“It is in everyone’s interests for life-sustaining chemicals to be manufactured both safely and reliably. We would argue that it is also extremely important that those chemicals be as sustainable as possible, so that future generations will have a habitable plant to use them on.” Jason Camp, CTO at Circa Group, talks to IlBioeconomista. The Australia-based company is converting waste biomass into advanced biochemical materials.
“Within the bioeconomy we have a massive range of new tools and opportunities to exploit this chaotic time.” To say it – in this long exclusive interview with Il Bioeconomista – is Tony Duncan, CEO of Circa Group, the Australia-based biochemical company, which is revolutionizing the traditional chemical sector. With him we talk about his company and the bioeconomy in the COVID-19 age.
Last December Tony Duncan, CEO of Circa Group, was nominated by our readers the Most Innovative Bioeconomy CEO 2017. In this long interview with Il Bioeconomista, he talks about this recognition, what is innovation, the bioeconomy and the next steps of his company.
Interview by Mario Bonaccorso
First of all, congratulations for the recognition as The Most Innovative Bioeconomy CEO 2017. What is innovation in the bioeconomy, from your point of view?
Thank you – it was certainly a surprise to be nominated, and the result is very much a confirmation of Circa’s approach and the efforts of the team over the past 9 plus years – staff, shareholders, researchers and partners!
Australia-based Leaf Resources has secured a license for an innovative biodegradable coating product for the packaging market. The product is based on lignin and also utilizes glycerol, two of the products that Leaf’s Glycell process will produce. According to the company, “Leaf’s Glycell process break down plant biomass at lower temperature and pressure and generate a higher yield of cellulose than conventional approaches”.
“By taking the time to scale up efficiently and deliberately, our position in the bioeconomy is growing. Circa remains focused on creating non-toxic, high-performance chemicals from cellulose, using our FuracellTM technology. We are targeting a market of over 900,000 tonnes per annum, growing at 4%. While we do not want to compete in the inevitable price war currently unfolding, as companies vie to be ‘last man standing’ to extract some cash out of legacy plants producing these toxic products, we do see plenty of opportunity to sensibly scale into the market over the next 5-10 years”. To say this – in this long, exclusive interview with Il Bioeconomista – is Tony Duncan, CEO of Circa Group, an Australian innovative company which is converting biomass into advanced biochemical materials.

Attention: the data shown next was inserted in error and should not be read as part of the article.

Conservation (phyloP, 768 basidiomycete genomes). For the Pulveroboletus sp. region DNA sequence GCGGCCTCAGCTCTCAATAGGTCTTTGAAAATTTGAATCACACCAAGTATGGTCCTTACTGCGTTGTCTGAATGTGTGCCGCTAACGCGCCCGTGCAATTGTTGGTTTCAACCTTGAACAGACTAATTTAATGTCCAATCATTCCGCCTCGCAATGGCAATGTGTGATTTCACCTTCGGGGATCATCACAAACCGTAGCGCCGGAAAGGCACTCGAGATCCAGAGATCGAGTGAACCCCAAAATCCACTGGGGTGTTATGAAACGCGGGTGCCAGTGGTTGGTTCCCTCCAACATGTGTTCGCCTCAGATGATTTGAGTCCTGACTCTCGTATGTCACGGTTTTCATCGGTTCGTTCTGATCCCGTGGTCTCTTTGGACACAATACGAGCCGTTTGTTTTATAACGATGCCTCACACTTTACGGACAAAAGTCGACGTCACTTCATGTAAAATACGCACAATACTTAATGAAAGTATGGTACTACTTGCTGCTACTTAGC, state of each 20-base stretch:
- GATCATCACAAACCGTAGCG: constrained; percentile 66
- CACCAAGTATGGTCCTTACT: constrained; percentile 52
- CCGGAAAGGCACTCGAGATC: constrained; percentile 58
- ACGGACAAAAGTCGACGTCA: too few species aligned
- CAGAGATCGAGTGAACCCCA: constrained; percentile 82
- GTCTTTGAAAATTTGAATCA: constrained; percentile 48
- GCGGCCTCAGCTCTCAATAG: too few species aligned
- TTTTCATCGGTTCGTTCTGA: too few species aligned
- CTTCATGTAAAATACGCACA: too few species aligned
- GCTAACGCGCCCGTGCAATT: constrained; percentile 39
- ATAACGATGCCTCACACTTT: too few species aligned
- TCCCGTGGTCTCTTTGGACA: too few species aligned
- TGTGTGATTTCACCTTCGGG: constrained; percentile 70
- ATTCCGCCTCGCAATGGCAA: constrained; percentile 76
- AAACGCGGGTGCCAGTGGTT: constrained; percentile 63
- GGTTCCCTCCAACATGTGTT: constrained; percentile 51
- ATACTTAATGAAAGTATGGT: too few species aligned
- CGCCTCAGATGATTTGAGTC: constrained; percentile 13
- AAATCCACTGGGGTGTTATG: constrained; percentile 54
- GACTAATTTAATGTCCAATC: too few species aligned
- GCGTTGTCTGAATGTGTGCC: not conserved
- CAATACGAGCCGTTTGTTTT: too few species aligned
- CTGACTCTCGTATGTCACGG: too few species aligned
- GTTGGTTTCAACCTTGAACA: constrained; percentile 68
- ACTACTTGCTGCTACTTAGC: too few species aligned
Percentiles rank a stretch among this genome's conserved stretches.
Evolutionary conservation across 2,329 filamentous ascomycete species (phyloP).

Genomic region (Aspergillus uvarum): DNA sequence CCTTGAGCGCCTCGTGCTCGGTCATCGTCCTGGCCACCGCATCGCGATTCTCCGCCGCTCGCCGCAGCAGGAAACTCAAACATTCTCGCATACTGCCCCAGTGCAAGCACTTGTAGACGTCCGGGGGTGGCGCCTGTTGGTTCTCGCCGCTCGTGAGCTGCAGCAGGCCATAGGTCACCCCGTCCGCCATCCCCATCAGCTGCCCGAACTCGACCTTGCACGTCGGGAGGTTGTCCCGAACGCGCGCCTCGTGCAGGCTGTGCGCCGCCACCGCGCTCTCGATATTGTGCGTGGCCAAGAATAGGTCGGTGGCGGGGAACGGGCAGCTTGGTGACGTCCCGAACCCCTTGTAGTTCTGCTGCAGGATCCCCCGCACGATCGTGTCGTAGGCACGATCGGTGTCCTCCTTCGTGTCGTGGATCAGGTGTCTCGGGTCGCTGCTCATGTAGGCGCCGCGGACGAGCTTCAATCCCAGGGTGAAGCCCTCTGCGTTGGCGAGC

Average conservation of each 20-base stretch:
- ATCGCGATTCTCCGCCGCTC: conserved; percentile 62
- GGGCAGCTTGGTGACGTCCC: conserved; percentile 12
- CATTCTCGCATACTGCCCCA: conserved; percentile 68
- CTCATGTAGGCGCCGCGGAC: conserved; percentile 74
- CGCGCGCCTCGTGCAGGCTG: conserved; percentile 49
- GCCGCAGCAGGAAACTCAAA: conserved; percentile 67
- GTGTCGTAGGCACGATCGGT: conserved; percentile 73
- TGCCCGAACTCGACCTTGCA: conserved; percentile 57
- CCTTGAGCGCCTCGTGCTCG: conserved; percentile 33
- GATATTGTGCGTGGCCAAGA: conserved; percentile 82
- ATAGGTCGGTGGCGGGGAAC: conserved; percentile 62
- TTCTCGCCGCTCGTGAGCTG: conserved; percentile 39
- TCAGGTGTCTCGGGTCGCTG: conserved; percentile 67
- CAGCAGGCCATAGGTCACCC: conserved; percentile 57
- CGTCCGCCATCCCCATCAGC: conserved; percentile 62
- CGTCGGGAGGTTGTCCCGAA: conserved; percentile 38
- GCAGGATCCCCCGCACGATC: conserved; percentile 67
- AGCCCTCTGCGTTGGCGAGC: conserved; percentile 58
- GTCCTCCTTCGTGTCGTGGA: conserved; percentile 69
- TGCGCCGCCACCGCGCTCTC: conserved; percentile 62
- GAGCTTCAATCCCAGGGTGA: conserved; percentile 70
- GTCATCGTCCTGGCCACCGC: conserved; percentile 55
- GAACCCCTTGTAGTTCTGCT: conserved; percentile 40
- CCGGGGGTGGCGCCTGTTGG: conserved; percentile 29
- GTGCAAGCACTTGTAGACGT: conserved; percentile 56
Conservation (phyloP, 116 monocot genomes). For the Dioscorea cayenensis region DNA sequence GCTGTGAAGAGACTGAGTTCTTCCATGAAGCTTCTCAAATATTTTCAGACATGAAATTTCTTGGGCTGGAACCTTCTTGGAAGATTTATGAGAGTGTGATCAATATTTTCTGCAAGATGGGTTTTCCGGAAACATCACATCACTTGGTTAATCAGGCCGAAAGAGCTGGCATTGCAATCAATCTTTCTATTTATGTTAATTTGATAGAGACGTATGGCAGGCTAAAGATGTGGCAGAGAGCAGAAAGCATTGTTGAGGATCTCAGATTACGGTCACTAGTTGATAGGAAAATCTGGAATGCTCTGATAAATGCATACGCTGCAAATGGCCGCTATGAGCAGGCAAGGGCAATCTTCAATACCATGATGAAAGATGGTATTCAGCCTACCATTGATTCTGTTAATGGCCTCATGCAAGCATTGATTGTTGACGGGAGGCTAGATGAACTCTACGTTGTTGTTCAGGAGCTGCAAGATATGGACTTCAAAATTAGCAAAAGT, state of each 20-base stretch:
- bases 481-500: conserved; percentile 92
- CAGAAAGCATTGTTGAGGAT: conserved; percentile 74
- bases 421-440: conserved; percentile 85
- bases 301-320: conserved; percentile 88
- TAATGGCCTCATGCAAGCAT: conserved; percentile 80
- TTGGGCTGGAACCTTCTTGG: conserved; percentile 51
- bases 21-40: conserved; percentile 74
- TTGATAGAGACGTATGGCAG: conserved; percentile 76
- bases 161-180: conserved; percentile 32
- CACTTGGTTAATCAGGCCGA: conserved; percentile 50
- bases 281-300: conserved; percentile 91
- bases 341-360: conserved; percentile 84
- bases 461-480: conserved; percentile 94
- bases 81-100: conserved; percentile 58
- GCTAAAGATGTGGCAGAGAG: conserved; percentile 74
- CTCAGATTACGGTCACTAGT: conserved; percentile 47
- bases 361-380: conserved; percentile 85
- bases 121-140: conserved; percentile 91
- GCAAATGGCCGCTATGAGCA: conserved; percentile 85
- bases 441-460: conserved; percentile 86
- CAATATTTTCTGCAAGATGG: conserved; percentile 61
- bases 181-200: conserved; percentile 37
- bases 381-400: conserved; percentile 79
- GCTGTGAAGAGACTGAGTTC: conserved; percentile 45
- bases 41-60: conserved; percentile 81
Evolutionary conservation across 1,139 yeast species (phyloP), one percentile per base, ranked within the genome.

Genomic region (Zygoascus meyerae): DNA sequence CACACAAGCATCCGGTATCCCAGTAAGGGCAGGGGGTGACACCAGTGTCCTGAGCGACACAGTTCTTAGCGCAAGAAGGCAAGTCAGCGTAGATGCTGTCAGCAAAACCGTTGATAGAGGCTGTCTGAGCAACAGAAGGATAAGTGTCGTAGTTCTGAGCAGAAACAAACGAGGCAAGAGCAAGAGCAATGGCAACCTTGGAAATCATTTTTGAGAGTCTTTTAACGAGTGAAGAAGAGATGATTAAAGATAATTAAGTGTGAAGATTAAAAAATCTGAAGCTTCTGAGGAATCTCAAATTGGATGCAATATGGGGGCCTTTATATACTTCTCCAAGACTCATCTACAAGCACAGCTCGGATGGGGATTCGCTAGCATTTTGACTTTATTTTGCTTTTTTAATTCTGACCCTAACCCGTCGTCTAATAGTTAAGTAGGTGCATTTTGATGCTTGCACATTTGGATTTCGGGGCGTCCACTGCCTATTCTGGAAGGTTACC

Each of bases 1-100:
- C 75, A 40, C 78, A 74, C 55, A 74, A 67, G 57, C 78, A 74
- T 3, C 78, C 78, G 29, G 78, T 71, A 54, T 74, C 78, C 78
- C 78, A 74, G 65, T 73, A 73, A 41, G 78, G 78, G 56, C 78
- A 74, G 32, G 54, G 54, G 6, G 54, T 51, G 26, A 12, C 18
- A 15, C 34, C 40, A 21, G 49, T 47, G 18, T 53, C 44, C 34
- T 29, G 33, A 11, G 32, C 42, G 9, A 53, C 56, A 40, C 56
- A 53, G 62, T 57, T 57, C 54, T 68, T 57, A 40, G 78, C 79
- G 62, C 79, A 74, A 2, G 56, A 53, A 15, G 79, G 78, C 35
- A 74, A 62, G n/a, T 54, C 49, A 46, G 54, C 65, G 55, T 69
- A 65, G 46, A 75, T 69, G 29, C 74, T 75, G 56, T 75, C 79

“It is great recognition of where Leaf has got to in the bioeconomy in a very short space of time. It is also recognition of our compelling technology.” Ken Richards, CEO of Leaf Resources, who has been voted by our readers as the most innovative bioeconomy CEO 2016, talks to Il Bioeconomista.
In this interview Richards talks about the achievements of its company, its team and the Australian bioeconomy.
SECOS Group, a leader in sustainable packaging formed through the merger of Cardia Bioplastics and Stellar Films Group in April 2015, announced the successful scale-up production of its “environmentally friendly, high quality and cost competitive Biohybrid™ films” tailored for the global personal care and hygiene product markets. The company manufactures a broad range of Biohybrid™ hygiene films at its Stellar Films Australian cast film manufacturing plant.
Ground-breaking Australian research on the viability of aviation biofuels was released last Friday, at the culmination of almost three years of work by The University of Queensland, James Cook University, The Boeing Company, Virgin Australia, Mackay Sugar and IOR Energy.
The results of the unique study as part of the Queensland Sustainable Aviation Fuel Initiative have been published in the international journal Biofuels, Bioproducts and Biorefining and were presented at the Boeing-hosted Aero Environment Summit in Sydney.
Researchers at the Australian Institute for Bioengineering and Nanotechnology, based at The University of Queensland, looked at the engineering and associated financial viability of biofuel production.